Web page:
Martinez hung up the mitts after the ’14 loss to Miguel Cotto, because his body wasn’t cooperating like it used to. Then, time away from the grind allowed him to heal up…and the urge to compete returned.

“Since I was a world champion, they are asking for a lot of money. I believe that this will be the norm until I decide to retire,” he claims, indicating that his team scoured Europe and Latin America for suitable foes only to receive laughable counteroffers and demands. “Finally, a few fighters from England became interested in the opportunity, and the one I liked the most was Rose. I think he will be a good test for me to see where I am standing right now.”

In his lone world title belt challenge, Rose, now 36, was stopped in seven rounds by Demetrius Andrade with the WBO junior middleweight title at stake, in 2014. And that was another plus that Martinez saw in him, considering how similar he considers himself with “Boo Boo” and his style.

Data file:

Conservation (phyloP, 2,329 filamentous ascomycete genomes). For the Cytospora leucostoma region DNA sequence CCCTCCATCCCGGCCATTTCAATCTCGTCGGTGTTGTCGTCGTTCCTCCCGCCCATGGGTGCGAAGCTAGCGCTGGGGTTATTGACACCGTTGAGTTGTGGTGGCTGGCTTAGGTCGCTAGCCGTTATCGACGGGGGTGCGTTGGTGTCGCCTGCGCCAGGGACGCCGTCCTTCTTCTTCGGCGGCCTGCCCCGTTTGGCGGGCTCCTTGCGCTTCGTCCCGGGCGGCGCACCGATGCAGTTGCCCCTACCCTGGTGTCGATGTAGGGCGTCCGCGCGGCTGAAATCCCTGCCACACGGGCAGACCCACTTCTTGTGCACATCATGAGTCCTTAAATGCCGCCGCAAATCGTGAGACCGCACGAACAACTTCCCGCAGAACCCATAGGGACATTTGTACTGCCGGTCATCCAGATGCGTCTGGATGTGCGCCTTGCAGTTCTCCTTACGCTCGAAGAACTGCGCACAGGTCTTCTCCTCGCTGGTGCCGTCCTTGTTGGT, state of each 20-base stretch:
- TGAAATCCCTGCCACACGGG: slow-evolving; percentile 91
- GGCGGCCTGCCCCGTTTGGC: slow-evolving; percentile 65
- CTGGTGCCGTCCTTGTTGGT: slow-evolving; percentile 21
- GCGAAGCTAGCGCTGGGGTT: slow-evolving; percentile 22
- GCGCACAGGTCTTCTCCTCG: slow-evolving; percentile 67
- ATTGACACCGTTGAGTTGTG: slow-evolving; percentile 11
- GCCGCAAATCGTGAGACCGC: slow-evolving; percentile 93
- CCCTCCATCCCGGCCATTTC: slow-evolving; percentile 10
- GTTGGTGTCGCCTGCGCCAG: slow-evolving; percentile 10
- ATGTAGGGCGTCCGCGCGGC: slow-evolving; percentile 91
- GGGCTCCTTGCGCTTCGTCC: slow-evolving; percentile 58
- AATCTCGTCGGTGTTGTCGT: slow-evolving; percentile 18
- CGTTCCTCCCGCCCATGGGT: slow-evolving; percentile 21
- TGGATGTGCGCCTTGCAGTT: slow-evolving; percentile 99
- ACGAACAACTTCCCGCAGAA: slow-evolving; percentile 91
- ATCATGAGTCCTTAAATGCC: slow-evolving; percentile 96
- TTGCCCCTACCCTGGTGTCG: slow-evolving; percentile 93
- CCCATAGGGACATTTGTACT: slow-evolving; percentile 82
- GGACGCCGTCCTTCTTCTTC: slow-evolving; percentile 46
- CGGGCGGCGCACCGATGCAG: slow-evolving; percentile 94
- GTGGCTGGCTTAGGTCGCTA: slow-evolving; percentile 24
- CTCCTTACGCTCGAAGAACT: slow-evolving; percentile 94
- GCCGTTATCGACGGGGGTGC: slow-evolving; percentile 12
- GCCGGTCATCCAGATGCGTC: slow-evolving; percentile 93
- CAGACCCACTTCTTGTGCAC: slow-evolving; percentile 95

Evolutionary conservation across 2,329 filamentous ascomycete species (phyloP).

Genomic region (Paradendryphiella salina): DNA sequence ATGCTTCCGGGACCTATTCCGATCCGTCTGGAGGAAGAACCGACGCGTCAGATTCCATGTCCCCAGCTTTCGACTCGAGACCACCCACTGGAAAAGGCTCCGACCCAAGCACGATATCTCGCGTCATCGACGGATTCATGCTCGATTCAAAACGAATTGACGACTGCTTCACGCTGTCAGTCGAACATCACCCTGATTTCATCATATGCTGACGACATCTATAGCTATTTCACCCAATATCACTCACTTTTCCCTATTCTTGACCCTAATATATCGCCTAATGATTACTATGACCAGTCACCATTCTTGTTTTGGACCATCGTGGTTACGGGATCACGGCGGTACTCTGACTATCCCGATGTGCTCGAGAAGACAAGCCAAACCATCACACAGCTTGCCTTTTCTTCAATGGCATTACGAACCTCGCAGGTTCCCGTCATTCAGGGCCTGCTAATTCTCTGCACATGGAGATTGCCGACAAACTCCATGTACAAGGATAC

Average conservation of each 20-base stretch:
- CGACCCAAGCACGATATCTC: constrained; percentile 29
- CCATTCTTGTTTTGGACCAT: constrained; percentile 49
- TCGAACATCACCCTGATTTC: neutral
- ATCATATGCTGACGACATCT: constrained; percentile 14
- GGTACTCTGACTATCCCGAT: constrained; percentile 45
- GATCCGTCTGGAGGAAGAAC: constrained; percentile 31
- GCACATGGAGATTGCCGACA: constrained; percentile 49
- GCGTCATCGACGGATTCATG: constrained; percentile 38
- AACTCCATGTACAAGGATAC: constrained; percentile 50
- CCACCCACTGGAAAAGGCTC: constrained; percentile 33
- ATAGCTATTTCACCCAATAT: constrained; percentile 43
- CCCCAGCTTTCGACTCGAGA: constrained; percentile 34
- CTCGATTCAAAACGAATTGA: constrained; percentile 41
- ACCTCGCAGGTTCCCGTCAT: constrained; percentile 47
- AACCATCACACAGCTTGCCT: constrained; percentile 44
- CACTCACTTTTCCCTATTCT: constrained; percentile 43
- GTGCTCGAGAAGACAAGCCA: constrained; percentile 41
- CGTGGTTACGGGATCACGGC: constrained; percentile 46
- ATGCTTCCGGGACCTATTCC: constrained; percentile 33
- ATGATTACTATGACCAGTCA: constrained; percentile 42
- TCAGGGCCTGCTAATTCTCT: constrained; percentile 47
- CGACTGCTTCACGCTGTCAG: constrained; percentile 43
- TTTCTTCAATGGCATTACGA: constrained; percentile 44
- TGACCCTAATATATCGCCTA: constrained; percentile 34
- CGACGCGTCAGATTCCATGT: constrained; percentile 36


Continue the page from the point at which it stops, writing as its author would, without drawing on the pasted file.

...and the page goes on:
“(Andrade) is an awkward southpaw, like myself”, said Martinez. “He attacks when he has to, but he is cold and methodical. Rose is too cautious for an English fighter, usually they are more aggressive.”

Rose’s aggression will require all of Martinez’s physical strength, something he lacked in the latter portion of his career – to the point of forcing his retirement. But, he claims, as it is usually the case with returning fighters, that this time is different.